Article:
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In My Perfect World

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By Kathy Jeffers Smith

   My first encounter with a cow, up close and personal, was at my Uncle Virgil’s farm. I was trying to make friends with a cow which was standing about  10 feet in the field from the whitewashed board fence I was perched on. You must understand that the only animals this young city girl had experiences with were dogs, our pet dogs – and an occasional cat.  Dogs love people; they wag their tails, rush over to be petted, lick your face. Even cats saunter up to rub against your legs and purr as you pet them. But this cow was a mystery to me.

I cooed sweet nothings to her in that voice we all talk to babies in, “Hey girl . . . You are such a pretty girl! . . . Just look at those big brown eyes . . . Come here and let me pet you . . .  I have a fist full of grass for you.”  Nothing. The cow just stood there staring at me, not blinking even one eye. I tried again and again, and she never stopped looking at me, and she never moved a muscle . . . until almost as an out and out insult, she just started chewing her cud, still staring at me.  Looking back, I guess she was wondering just what kind of fool I was, until she decided I was harmless -- insignificant really. But at the time, I decided that cows were probably the dumbest animals around.

Then there was the time my cousins and I decided to take a short cut through the woods and fields from Grandma’s house to Uncle Virgil and Aunt Lexie’s house instead of walking around by the gravel road. Diane, the oldest of us said as we crossed Mr. Burris’ pasture field, “Watch out for the bull. If we see him, we have to run like mad to the fence or he’ll get us!” Yikes! I was the youngest, so I could just see me being the last to reach the safety of the fence!  Anyway, we never saw any of this bull, but my young impressionable mind decided that bulls were mean. Cows were dumb and bulls were mean. 

I was a bovine bigot.

Fast forward to married life and an always-wanted-to-be-a-farmer husband.  At our first little 10 acres, we started doing the farm thing -- building fences and a barn, buying a few cows and a couple of horses. My husband loved it and so did I -- still do. People would ask how many head of cattle we had (people with a 50 head of cattle), and I’d say, “Oh, we have three head.”  We’ve since moved to a larger farm, but the biggest “herd” we’ve had at one time was probably seven or eight with a mixture of calves, heifers, cows, and bulls. And you may have guessed that I no longer think that all cows are dumb, nor are all bulls mean. You just have to spend quality time getting to know them – which mostly means feeding them every day.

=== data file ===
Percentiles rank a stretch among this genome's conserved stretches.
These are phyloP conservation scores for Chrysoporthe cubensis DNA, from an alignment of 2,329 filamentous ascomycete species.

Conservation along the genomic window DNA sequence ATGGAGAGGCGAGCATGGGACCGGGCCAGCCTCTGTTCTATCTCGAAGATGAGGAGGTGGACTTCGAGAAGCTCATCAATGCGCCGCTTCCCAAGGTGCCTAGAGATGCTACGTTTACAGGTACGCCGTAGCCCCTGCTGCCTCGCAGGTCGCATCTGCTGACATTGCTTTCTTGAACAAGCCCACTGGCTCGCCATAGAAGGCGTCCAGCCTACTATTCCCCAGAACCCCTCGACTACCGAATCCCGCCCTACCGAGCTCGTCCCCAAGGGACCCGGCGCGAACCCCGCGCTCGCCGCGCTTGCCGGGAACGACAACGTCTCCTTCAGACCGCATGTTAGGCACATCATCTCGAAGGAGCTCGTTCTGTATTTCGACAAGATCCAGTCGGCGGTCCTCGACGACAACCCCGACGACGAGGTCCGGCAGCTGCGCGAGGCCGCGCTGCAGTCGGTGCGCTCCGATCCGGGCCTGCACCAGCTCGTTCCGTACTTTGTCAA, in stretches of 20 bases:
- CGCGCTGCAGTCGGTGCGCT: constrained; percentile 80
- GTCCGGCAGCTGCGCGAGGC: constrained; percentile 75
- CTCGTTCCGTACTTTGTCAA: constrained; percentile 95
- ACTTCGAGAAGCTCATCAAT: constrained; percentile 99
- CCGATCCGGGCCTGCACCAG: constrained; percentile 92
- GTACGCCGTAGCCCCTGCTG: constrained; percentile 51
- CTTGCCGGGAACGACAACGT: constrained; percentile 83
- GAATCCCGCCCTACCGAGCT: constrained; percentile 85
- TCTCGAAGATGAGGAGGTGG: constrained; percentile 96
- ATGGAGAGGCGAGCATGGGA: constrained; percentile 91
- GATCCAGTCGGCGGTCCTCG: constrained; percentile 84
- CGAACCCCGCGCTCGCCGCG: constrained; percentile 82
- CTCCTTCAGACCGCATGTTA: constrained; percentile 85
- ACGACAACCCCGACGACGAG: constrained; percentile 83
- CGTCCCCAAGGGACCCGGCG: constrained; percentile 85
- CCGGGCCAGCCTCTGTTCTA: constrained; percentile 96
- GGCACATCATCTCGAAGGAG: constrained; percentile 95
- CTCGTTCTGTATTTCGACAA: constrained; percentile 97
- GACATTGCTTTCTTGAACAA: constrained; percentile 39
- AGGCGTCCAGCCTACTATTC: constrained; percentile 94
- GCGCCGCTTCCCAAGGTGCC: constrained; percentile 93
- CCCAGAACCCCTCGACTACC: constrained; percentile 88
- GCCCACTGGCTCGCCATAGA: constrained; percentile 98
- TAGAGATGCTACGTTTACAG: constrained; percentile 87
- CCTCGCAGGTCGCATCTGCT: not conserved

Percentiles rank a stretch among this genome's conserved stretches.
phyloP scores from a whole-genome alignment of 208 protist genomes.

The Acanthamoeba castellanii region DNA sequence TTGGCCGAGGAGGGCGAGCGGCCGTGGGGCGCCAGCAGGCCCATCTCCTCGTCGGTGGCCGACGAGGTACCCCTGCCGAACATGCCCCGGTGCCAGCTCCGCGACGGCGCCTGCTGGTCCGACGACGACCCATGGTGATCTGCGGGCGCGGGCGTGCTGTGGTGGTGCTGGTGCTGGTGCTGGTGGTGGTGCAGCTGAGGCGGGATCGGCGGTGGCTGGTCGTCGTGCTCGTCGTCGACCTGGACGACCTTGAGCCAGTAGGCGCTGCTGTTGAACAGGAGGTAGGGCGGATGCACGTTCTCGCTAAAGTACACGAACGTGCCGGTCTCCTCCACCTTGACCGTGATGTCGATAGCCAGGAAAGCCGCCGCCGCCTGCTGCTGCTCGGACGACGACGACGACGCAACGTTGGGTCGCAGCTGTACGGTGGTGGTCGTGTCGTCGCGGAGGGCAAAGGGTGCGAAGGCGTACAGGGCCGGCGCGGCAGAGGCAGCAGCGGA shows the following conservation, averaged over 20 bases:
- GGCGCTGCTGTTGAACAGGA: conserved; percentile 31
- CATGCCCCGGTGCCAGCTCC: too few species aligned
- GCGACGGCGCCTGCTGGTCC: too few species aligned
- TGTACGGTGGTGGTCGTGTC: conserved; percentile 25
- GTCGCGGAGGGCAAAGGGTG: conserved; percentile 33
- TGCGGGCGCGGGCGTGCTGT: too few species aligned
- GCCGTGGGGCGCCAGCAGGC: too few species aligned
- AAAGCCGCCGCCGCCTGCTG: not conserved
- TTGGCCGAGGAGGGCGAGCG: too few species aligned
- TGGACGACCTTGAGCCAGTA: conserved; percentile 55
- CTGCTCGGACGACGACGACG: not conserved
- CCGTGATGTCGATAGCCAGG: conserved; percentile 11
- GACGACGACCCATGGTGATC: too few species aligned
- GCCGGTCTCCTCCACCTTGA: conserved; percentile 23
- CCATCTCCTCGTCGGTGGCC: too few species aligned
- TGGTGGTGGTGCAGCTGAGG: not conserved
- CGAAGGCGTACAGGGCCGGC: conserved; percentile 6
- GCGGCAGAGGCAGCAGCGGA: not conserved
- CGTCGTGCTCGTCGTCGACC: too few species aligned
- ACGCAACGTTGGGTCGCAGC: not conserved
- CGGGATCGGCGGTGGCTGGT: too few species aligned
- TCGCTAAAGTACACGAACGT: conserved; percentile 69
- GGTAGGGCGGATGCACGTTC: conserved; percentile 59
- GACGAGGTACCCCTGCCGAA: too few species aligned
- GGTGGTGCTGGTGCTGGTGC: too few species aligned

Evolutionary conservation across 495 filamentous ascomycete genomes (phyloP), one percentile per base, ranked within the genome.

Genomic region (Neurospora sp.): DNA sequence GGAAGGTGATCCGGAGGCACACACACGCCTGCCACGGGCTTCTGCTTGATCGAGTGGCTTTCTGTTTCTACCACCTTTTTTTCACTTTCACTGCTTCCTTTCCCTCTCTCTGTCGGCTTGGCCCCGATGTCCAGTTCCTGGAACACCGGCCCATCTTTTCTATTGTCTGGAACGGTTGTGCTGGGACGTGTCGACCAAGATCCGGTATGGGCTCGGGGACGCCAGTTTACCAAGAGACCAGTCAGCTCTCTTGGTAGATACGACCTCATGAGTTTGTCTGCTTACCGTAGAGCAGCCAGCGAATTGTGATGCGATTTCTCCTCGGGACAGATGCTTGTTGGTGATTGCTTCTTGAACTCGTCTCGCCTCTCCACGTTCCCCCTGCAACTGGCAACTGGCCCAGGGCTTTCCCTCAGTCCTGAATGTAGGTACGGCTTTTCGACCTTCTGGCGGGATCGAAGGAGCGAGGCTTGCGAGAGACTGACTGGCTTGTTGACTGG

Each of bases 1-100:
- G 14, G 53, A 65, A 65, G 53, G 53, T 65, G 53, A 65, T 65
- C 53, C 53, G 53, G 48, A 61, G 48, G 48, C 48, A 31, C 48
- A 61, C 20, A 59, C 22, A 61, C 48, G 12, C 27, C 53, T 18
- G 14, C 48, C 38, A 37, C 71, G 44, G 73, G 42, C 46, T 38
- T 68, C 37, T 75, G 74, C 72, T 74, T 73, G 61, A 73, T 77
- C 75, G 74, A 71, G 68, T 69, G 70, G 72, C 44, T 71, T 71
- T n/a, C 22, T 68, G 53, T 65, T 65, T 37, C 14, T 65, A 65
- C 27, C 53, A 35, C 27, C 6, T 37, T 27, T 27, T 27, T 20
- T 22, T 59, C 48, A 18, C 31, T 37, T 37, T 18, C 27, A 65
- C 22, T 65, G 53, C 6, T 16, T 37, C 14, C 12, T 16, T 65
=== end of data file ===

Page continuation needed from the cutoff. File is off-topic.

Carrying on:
Yes, through the years our various cows were so smart that they came when we called them (for feeding), knew what time of day it was (for feeding), knew how to go back into their field through the very same hole in the fence they made to get out, refused to go into pens where they might end up being carried off in a cattle trailer or get some medicinal shots . . . I could go on and on.  The bulls we’ve had ranged from curious, frisky, lazy (excuse me, relaxed), and even sweet. None were mean, though there were some I wouldn’t turn my back on, if you know what I’m saying. We had one little red bull calf who was so gentle he’d join us in the front yard when we had company. We sold Andy -- my husband thought his habit of walking through fences wasn’t cute.

I should mention that I think so highly of our cows and bulls that I name each and every one of them. We’ve had a PeeWee, a Toad, an Alice, a Cotton (and a Candy, of course), a Maxine, a Leroy and so-on. We found it was bad luck to name any after a living relative because for some reason they often went to that big pasture in the sky before their time (the cows, not the relative). I had an unprintable name for one calf we bought at the Hall’s cattle sale.  He jumped out of our cow truck and ran, what felt like, all over suburban north Knoxville.  We got the animal control people and neighborhood kids to help us look for him. Thank the Lord he didn’t cause any car wrecks or property damage -- that we knew of anyway. We finally found him in a nearby pasture with someone else’s cows. The whole fiasco made me miss the Bible study I was supposed to lead. I called to tell the ladies what was happening, but the message was misinterpreted that I was chasing a cat all over Knoxville . . . I’m surprised they had me back.

So, anyway, after all these years, I really have come to understand cows. They are basically the same as my dogs – they have personalities and feelings, and some are smarter than others, and some are nicer than others. Now, though, we have a new kind of bovine in the neighborhood- buffalo. I’ve heard they’re mean, but they are probably just misunderstood.  In any case, I’m not going to be investigating the American Buffalo any time soon.

But in my perfect world, I’d have lots of animals on the farm and lots of time to get to know them and spoil them.

And in my perfect world, all folks would take time to understand animals and be kinder to them.

“. . . God made the beast of the earth after his kind, and cattle after their kind . . . and God said it was good.”  (Gen 1:25).  “And Adam gave names to all cattle . . . .” (Gen 2:20). 

I wonder if he named any Leroy?